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Re: Is the number of members of Club X greater than the number [#permalink]
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08 May 2012, 06:35
From what I can deduce, we can make a table for the two possibilities (table formatting is a mess, sorry) :
....................Club Y..........NOT Club Y  Club X...............? .............................. X NOT Club X.......................................... .......................Y Let X be the number of members in club X and let Y be the number of members in club Y. Question stem asks whether X>Y?
1. Top left corner contains info about number common number of members in both clubs. Thus, ? = .2 X But we can't decide whether X>Y. NOT SUFFICIENT.
2. Top left corner contains info about number common number of members in both clubs. Thus, ? = .3 Y But we can't decide whether X>Y. NOT SUFFICIENT.
Combine the two, ? = .2X = .3 Y. Since number of members is a positive integer, we know the answer to X>Y. SUFFICIENT.
Answer C.



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Re: Is the number of members of Club X greater than the number [#permalink]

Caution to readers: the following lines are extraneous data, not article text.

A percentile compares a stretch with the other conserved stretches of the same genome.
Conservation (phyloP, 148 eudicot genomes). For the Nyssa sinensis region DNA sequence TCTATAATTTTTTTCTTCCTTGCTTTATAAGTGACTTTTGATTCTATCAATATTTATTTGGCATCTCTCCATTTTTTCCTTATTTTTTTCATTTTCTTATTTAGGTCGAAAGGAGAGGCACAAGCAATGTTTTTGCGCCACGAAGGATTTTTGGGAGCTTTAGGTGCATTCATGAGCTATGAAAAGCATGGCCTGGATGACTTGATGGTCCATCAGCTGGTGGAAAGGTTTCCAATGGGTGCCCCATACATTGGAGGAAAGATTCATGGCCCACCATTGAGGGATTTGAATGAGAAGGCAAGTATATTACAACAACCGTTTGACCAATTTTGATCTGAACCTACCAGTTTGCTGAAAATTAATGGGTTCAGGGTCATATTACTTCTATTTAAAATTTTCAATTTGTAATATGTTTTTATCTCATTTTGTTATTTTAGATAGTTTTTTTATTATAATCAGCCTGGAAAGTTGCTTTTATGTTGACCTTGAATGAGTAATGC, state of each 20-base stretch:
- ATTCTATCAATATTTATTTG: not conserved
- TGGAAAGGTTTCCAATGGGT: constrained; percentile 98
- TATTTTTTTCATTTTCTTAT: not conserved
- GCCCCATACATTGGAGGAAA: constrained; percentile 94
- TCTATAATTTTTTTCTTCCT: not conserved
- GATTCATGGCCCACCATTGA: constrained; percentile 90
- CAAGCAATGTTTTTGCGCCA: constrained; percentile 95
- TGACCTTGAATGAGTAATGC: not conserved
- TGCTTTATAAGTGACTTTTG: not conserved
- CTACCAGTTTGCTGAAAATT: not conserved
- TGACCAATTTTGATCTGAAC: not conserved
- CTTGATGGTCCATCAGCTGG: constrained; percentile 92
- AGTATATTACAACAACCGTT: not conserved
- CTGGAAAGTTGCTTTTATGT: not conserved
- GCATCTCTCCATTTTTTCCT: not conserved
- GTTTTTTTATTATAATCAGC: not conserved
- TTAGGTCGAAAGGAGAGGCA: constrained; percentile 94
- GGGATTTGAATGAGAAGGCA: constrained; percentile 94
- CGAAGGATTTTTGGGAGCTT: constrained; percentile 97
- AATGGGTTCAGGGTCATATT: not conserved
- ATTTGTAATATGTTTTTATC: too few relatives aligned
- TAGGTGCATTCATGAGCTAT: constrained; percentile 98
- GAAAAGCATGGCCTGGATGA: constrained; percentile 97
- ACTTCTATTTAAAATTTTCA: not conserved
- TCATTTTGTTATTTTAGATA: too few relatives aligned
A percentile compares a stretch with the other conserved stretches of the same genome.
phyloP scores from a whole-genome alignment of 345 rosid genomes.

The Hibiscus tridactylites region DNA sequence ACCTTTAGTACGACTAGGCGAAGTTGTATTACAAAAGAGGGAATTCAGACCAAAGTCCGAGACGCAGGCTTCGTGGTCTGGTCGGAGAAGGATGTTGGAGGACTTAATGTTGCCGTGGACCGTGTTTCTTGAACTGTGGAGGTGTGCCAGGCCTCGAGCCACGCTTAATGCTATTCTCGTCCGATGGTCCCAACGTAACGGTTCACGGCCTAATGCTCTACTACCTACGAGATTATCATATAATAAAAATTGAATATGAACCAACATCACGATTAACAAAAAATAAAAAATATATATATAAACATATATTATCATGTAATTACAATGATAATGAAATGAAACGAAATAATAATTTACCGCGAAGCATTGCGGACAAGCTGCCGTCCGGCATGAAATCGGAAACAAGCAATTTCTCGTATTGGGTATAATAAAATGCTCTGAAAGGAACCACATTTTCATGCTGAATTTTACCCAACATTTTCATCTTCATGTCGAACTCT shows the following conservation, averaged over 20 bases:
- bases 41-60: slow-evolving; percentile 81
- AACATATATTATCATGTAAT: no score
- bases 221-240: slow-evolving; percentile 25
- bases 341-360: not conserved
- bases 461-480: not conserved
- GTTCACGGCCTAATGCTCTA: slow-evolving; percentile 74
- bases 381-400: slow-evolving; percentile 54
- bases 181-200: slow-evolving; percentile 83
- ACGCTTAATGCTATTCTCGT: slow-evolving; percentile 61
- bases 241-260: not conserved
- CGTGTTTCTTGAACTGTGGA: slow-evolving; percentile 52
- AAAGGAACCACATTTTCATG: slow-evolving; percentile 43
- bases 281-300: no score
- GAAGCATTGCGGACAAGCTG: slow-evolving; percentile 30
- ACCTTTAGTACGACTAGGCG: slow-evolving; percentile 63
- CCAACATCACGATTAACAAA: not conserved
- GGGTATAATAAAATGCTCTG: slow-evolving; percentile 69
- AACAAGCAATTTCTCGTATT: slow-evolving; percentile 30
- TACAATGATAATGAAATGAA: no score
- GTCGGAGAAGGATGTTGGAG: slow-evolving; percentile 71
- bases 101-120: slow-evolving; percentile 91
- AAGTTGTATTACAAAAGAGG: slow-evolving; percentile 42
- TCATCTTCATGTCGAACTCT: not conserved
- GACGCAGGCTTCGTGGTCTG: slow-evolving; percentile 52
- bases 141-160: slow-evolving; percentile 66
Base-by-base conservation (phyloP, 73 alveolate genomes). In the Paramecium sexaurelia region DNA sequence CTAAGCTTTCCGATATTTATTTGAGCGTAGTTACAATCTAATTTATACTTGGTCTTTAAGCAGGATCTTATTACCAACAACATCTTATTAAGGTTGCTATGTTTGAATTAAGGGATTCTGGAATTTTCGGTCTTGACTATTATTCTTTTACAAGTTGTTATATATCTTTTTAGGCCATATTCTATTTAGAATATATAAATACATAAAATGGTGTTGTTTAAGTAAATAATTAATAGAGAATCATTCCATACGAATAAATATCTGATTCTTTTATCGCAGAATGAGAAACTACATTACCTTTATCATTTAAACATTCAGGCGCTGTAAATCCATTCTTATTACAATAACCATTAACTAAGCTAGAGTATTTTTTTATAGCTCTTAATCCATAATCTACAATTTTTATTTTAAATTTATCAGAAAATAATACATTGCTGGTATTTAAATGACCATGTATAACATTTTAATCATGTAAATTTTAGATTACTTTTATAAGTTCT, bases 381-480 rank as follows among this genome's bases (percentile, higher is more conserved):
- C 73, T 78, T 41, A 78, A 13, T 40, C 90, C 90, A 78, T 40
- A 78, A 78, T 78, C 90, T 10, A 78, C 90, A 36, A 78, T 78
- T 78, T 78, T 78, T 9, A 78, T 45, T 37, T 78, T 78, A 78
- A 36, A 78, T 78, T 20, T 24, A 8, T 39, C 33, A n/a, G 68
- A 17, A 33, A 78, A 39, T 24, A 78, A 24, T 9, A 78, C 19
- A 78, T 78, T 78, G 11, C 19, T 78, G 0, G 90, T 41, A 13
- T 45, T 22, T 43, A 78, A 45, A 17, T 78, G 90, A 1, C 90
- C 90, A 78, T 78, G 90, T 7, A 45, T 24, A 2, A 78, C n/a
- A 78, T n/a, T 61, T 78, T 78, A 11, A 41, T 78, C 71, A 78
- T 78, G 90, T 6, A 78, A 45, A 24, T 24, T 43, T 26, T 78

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14 Aug 2012, 03:41
Using the table it can also be solved easily. As the individual entries result in insufficient data, options A/B/D can be eliminated. Combining both the entries we can observe under the column "members of X and members of Y" ,the value of .2X=.3Y, which answers X>Y .Hence C is the ans.
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Re: Is the number of members of Club X greater than the number [#permalink]
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15 Jun 2013, 10:47
clearly A or B were insufficient.
my process : Total members = Members of X only (Say A) + Members of Y Only (Say B) + Members of Both = A + B + both Now from the statements both= either 0.2A or 0.3B Total = A + B + 0.2A or = A + B + 0.3B Equating both A + B + 0.2A= A + B +0.3B 0.2A=0.3B A=1.5B => X>Y Answer C